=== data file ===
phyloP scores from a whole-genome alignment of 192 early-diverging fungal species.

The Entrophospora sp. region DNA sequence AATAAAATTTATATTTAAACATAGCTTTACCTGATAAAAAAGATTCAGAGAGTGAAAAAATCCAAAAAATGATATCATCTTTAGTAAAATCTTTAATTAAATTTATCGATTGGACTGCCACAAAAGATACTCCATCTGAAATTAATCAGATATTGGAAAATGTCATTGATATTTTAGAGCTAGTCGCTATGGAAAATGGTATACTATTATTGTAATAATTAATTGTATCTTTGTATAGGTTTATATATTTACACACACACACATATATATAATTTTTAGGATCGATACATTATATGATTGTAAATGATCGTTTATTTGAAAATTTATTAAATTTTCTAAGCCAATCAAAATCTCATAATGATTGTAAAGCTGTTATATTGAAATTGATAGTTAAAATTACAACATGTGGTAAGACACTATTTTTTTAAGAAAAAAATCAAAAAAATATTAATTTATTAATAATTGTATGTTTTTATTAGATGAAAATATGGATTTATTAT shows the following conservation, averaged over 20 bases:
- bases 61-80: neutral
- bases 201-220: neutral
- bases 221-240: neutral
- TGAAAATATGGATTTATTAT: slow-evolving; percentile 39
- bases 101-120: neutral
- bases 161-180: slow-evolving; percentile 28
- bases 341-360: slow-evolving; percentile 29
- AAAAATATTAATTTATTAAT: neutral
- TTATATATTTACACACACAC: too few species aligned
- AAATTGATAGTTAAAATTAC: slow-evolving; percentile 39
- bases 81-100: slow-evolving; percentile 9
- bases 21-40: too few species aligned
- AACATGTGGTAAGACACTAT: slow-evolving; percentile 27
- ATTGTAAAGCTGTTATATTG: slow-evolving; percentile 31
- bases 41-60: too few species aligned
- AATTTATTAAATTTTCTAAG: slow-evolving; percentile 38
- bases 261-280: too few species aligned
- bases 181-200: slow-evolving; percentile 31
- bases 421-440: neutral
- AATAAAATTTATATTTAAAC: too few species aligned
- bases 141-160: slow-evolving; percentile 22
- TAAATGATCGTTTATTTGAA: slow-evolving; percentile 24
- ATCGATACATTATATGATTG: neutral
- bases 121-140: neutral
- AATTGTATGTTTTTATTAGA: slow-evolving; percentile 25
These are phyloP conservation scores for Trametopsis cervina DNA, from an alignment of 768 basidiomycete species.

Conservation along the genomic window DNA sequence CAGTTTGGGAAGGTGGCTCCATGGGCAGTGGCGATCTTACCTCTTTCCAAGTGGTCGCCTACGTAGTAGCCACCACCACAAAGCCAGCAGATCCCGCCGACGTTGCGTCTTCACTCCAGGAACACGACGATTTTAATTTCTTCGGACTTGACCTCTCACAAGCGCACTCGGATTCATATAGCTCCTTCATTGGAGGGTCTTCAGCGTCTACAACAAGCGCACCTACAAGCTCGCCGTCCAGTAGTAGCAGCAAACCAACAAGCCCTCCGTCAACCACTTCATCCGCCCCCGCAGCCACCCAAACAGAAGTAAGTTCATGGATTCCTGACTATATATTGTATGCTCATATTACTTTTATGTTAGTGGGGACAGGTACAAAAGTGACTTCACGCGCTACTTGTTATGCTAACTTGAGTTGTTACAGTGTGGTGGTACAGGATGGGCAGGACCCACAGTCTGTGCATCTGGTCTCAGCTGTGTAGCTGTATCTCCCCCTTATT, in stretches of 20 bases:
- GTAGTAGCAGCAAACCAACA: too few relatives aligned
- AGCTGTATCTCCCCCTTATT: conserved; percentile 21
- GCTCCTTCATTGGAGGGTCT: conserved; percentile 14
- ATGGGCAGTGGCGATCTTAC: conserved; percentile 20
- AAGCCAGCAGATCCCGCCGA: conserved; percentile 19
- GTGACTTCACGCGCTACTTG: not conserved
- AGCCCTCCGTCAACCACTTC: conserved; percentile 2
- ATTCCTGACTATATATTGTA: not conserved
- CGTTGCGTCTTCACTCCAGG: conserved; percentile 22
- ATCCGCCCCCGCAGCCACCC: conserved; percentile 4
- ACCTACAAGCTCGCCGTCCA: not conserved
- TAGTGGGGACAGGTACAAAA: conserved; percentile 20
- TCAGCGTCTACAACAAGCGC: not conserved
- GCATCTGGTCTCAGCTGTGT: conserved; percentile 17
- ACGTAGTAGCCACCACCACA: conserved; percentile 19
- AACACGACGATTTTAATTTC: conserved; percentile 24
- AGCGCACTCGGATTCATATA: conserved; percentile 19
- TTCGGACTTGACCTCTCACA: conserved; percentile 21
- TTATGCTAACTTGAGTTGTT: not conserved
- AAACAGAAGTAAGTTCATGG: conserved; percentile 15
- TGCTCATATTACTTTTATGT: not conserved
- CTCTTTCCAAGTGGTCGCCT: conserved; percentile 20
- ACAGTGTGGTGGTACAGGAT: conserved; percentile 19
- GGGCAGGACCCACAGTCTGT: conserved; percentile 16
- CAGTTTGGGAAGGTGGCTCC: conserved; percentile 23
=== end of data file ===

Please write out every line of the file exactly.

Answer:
phyloP scores from a whole-genome alignment of 192 early-diverging fungal species.

The Entrophospora sp. region DNA sequence AATAAAATTTATATTTAAACATAGCTTTACCTGATAAAAAAGATTCAGAGAGTGAAAAAATCCAAAAAATGATATCATCTTTAGTAAAATCTTTAATTAAATTTATCGATTGGACTGCCACAAAAGATACTCCATCTGAAATTAATCAGATATTGGAAAATGTCATTGATATTTTAGAGCTAGTCGCTATGGAAAATGGTATACTATTATTGTAATAATTAATTGTATCTTTGTATAGGTTTATATATTTACACACACACACATATATATAATTTTTAGGATCGATACATTATATGATTGTAAATGATCGTTTATTTGAAAATTTATTAAATTTTCTAAGCCAATCAAAATCTCATAATGATTGTAAAGCTGTTATATTGAAATTGATAGTTAAAATTACAACATGTGGTAAGACACTATTTTTTTAAGAAAAAAATCAAAAAAATATTAATTTATTAATAATTGTATGTTTTTATTAGATGAAAATATGGATTTATTAT shows the following conservation, averaged over 20 bases:
- bases 61-80: neutral
- bases 201-220: neutral
- bases 221-240: neutral
- TGAAAATATGGATTTATTAT: slow-evolving; percentile 39
- bases 101-120: neutral
- bases 161-180: slow-evolving; percentile 28
- bases 341-360: slow-evolving; percentile 29
- AAAAATATTAATTTATTAAT: neutral
- TTATATATTTACACACACAC: too few species aligned
- AAATTGATAGTTAAAATTAC: slow-evolving; percentile 39
- bases 81-100: slow-evolving; percentile 9
- bases 21-40: too few species aligned
- AACATGTGGTAAGACACTAT: slow-evolving; percentile 27
- ATTGTAAAGCTGTTATATTG: slow-evolving; percentile 31
- bases 41-60: too few species aligned
- AATTTATTAAATTTTCTAAG: slow-evolving; percentile 38
- bases 261-280: too few species aligned
- bases 181-200: slow-evolving; percentile 31
- bases 421-440: neutral
- AATAAAATTTATATTTAAAC: too few species aligned
- bases 141-160: slow-evolving; percentile 22
- TAAATGATCGTTTATTTGAA: slow-evolving; percentile 24
- ATCGATACATTATATGATTG: neutral
- bases 121-140: neutral
- AATTGTATGTTTTTATTAGA: slow-evolving; percentile 25
These are phyloP conservation scores for Trametopsis cervina DNA, from an alignment of 768 basidiomycete species.

Conservation along the genomic window DNA sequence CAGTTTGGGAAGGTGGCTCCATGGGCAGTGGCGATCTTACCTCTTTCCAAGTGGTCGCCTACGTAGTAGCCACCACCACAAAGCCAGCAGATCCCGCCGACGTTGCGTCTTCACTCCAGGAACACGACGATTTTAATTTCTTCGGACTTGACCTCTCACAAGCGCACTCGGATTCATATAGCTCCTTCATTGGAGGGTCTTCAGCGTCTACAACAAGCGCACCTACAAGCTCGCCGTCCAGTAGTAGCAGCAAACCAACAAGCCCTCCGTCAACCACTTCATCCGCCCCCGCAGCCACCCAAACAGAAGTAAGTTCATGGATTCCTGACTATATATTGTATGCTCATATTACTTTTATGTTAGTGGGGACAGGTACAAAAGTGACTTCACGCGCTACTTGTTATGCTAACTTGAGTTGTTACAGTGTGGTGGTACAGGATGGGCAGGACCCACAGTCTGTGCATCTGGTCTCAGCTGTGTAGCTGTATCTCCCCCTTATT, in stretches of 20 bases:
- GTAGTAGCAGCAAACCAACA: too few relatives aligned
- AGCTGTATCTCCCCCTTATT: conserved; percentile 21
- GCTCCTTCATTGGAGGGTCT: conserved; percentile 14
- ATGGGCAGTGGCGATCTTAC: conserved; percentile 20
- AAGCCAGCAGATCCCGCCGA: conserved; percentile 19
- GTGACTTCACGCGCTACTTG: not conserved
- AGCCCTCCGTCAACCACTTC: conserved; percentile 2
- ATTCCTGACTATATATTGTA: not conserved
- CGTTGCGTCTTCACTCCAGG: conserved; percentile 22
- ATCCGCCCCCGCAGCCACCC: conserved; percentile 4
- ACCTACAAGCTCGCCGTCCA: not conserved
- TAGTGGGGACAGGTACAAAA: conserved; percentile 20
- TCAGCGTCTACAACAAGCGC: not conserved
- GCATCTGGTCTCAGCTGTGT: conserved; percentile 17
- ACGTAGTAGCCACCACCACA: conserved; percentile 19
- AACACGACGATTTTAATTTC: conserved; percentile 24
- AGCGCACTCGGATTCATATA: conserved; percentile 19
- TTCGGACTTGACCTCTCACA: conserved; percentile 21
- TTATGCTAACTTGAGTTGTT: not conserved
- AAACAGAAGTAAGTTCATGG: conserved; percentile 15
- TGCTCATATTACTTTTATGT: not conserved
- CTCTTTCCAAGTGGTCGCCT: conserved; percentile 20
- ACAGTGTGGTGGTACAGGAT: conserved; percentile 19
- GGGCAGGACCCACAGTCTGT: conserved; percentile 16
- CAGTTTGGGAAGGTGGCTCC: conserved; percentile 23